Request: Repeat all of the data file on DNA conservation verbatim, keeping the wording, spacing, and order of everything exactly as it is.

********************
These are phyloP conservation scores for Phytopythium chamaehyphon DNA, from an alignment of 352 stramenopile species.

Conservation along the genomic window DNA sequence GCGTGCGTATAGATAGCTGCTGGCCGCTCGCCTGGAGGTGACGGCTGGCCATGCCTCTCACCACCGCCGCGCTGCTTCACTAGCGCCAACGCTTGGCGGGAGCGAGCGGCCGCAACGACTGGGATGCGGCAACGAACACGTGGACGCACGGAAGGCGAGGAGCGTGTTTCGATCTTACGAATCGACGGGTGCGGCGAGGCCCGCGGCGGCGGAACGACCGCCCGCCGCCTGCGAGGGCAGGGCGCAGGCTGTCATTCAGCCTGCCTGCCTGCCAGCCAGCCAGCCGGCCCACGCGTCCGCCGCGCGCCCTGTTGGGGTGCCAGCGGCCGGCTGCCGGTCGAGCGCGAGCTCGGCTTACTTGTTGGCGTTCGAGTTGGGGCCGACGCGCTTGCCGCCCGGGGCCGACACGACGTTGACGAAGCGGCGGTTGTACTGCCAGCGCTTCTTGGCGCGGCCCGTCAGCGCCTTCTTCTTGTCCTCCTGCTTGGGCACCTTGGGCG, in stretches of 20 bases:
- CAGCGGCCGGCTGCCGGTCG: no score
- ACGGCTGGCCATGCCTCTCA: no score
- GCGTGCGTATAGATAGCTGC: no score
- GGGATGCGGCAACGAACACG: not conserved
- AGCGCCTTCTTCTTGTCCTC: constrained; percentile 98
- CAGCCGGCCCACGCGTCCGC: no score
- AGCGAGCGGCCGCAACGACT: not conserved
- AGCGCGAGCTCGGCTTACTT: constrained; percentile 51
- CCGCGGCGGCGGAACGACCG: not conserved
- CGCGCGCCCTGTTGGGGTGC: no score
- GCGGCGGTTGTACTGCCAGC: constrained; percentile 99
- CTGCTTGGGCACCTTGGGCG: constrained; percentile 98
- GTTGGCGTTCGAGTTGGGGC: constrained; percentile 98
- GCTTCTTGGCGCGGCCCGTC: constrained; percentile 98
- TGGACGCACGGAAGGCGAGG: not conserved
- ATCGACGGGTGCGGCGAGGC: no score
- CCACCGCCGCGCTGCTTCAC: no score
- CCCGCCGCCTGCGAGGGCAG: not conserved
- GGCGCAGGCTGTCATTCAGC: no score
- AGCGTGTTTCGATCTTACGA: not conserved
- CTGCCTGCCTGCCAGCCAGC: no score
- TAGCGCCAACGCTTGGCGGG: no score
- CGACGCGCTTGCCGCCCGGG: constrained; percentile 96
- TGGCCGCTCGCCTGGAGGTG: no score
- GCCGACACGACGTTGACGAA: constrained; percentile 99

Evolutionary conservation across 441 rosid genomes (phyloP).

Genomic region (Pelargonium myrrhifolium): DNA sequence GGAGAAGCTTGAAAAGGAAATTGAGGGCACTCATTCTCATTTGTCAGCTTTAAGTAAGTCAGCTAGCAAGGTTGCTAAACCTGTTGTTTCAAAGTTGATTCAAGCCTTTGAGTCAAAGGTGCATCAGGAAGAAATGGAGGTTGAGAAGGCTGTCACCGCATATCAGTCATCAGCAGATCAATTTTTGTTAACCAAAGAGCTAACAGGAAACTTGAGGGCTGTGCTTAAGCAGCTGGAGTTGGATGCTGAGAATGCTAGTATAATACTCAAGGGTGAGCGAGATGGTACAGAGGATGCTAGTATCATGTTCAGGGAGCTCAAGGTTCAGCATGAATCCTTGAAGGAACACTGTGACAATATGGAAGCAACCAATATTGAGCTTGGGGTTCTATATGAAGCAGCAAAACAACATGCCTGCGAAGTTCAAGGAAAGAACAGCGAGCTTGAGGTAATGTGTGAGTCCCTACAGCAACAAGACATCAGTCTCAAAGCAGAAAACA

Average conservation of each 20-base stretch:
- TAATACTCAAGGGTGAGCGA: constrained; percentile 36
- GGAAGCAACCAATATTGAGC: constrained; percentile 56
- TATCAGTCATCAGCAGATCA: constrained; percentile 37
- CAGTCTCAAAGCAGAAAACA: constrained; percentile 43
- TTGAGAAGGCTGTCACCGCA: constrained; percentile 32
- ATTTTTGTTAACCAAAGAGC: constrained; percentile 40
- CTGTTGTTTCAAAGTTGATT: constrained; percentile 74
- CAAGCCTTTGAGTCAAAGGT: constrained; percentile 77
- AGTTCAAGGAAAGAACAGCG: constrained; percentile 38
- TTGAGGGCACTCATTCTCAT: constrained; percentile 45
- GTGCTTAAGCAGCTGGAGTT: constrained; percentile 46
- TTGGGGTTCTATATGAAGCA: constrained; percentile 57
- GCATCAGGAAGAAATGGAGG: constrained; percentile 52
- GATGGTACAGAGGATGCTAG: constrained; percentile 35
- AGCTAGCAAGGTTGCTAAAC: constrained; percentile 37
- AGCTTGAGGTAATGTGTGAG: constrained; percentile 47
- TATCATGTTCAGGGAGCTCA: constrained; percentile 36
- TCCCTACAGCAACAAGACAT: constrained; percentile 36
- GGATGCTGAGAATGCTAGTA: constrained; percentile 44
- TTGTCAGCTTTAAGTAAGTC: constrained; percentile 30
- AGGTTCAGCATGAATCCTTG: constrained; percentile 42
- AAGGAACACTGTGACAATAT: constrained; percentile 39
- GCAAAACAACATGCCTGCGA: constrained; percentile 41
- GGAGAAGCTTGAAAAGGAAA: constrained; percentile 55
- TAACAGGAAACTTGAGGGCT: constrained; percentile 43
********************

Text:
These are phyloP conservation scores for Phytopythium chamaehyphon DNA, from an alignment of 352 stramenopile species.

Conservation along the genomic window DNA sequence GCGTGCGTATAGATAGCTGCTGGCCGCTCGCCTGGAGGTGACGGCTGGCCATGCCTCTCACCACCGCCGCGCTGCTTCACTAGCGCCAACGCTTGGCGGGAGCGAGCGGCCGCAACGACTGGGATGCGGCAACGAACACGTGGACGCACGGAAGGCGAGGAGCGTGTTTCGATCTTACGAATCGACGGGTGCGGCGAGGCCCGCGGCGGCGGAACGACCGCCCGCCGCCTGCGAGGGCAGGGCGCAGGCTGTCATTCAGCCTGCCTGCCTGCCAGCCAGCCAGCCGGCCCACGCGTCCGCCGCGCGCCCTGTTGGGGTGCCAGCGGCCGGCTGCCGGTCGAGCGCGAGCTCGGCTTACTTGTTGGCGTTCGAGTTGGGGCCGACGCGCTTGCCGCCCGGGGCCGACACGACGTTGACGAAGCGGCGGTTGTACTGCCAGCGCTTCTTGGCGCGGCCCGTCAGCGCCTTCTTCTTGTCCTCCTGCTTGGGCACCTTGGGCG, in stretches of 20 bases:
- CAGCGGCCGGCTGCCGGTCG: no score
- ACGGCTGGCCATGCCTCTCA: no score
- GCGTGCGTATAGATAGCTGC: no score
- GGGATGCGGCAACGAACACG: not conserved
- AGCGCCTTCTTCTTGTCCTC: constrained; percentile 98
- CAGCCGGCCCACGCGTCCGC: no score
- AGCGAGCGGCCGCAACGACT: not conserved
- AGCGCGAGCTCGGCTTACTT: constrained; percentile 51
- CCGCGGCGGCGGAACGACCG: not conserved
- CGCGCGCCCTGTTGGGGTGC: no score
- GCGGCGGTTGTACTGCCAGC: constrained; percentile 99
- CTGCTTGGGCACCTTGGGCG: constrained; percentile 98
- GTTGGCGTTCGAGTTGGGGC: constrained; percentile 98
- GCTTCTTGGCGCGGCCCGTC: constrained; percentile 98
- TGGACGCACGGAAGGCGAGG: not conserved
- ATCGACGGGTGCGGCGAGGC: no score
- CCACCGCCGCGCTGCTTCAC: no score
- CCCGCCGCCTGCGAGGGCAG: not conserved
- GGCGCAGGCTGTCATTCAGC: no score
- AGCGTGTTTCGATCTTACGA: not conserved
- CTGCCTGCCTGCCAGCCAGC: no score
- TAGCGCCAACGCTTGGCGGG: no score
- CGACGCGCTTGCCGCCCGGG: constrained; percentile 96
- TGGCCGCTCGCCTGGAGGTG: no score
- GCCGACACGACGTTGACGAA: constrained; percentile 99

Evolutionary conservation across 441 rosid genomes (phyloP).

Genomic region (Pelargonium myrrhifolium): DNA sequence GGAGAAGCTTGAAAAGGAAATTGAGGGCACTCATTCTCATTTGTCAGCTTTAAGTAAGTCAGCTAGCAAGGTTGCTAAACCTGTTGTTTCAAAGTTGATTCAAGCCTTTGAGTCAAAGGTGCATCAGGAAGAAATGGAGGTTGAGAAGGCTGTCACCGCATATCAGTCATCAGCAGATCAATTTTTGTTAACCAAAGAGCTAACAGGAAACTTGAGGGCTGTGCTTAAGCAGCTGGAGTTGGATGCTGAGAATGCTAGTATAATACTCAAGGGTGAGCGAGATGGTACAGAGGATGCTAGTATCATGTTCAGGGAGCTCAAGGTTCAGCATGAATCCTTGAAGGAACACTGTGACAATATGGAAGCAACCAATATTGAGCTTGGGGTTCTATATGAAGCAGCAAAACAACATGCCTGCGAAGTTCAAGGAAAGAACAGCGAGCTTGAGGTAATGTGTGAGTCCCTACAGCAACAAGACATCAGTCTCAAAGCAGAAAACA

Average conservation of each 20-base stretch:
- TAATACTCAAGGGTGAGCGA: constrained; percentile 36
- GGAAGCAACCAATATTGAGC: constrained; percentile 56
- TATCAGTCATCAGCAGATCA: constrained; percentile 37
- CAGTCTCAAAGCAGAAAACA: constrained; percentile 43
- TTGAGAAGGCTGTCACCGCA: constrained; percentile 32
- ATTTTTGTTAACCAAAGAGC: constrained; percentile 40
- CTGTTGTTTCAAAGTTGATT: constrained; percentile 74
- CAAGCCTTTGAGTCAAAGGT: constrained; percentile 77
- AGTTCAAGGAAAGAACAGCG: constrained; percentile 38
- TTGAGGGCACTCATTCTCAT: constrained; percentile 45
- GTGCTTAAGCAGCTGGAGTT: constrained; percentile 46
- TTGGGGTTCTATATGAAGCA: constrained; percentile 57
- GCATCAGGAAGAAATGGAGG: constrained; percentile 52
- GATGGTACAGAGGATGCTAG: constrained; percentile 35
- AGCTAGCAAGGTTGCTAAAC: constrained; percentile 37
- AGCTTGAGGTAATGTGTGAG: constrained; percentile 47
- TATCATGTTCAGGGAGCTCA: constrained; percentile 36
- TCCCTACAGCAACAAGACAT: constrained; percentile 36
- GGATGCTGAGAATGCTAGTA: constrained; percentile 44
- TTGTCAGCTTTAAGTAAGTC: constrained; percentile 30
- AGGTTCAGCATGAATCCTTG: constrained; percentile 42
- AAGGAACACTGTGACAATAT: constrained; percentile 39
- GCAAAACAACATGCCTGCGA: constrained; percentile 41
- GGAGAAGCTTGAAAAGGAAA: constrained; percentile 55
- TAACAGGAAACTTGAGGGCT: constrained; percentile 43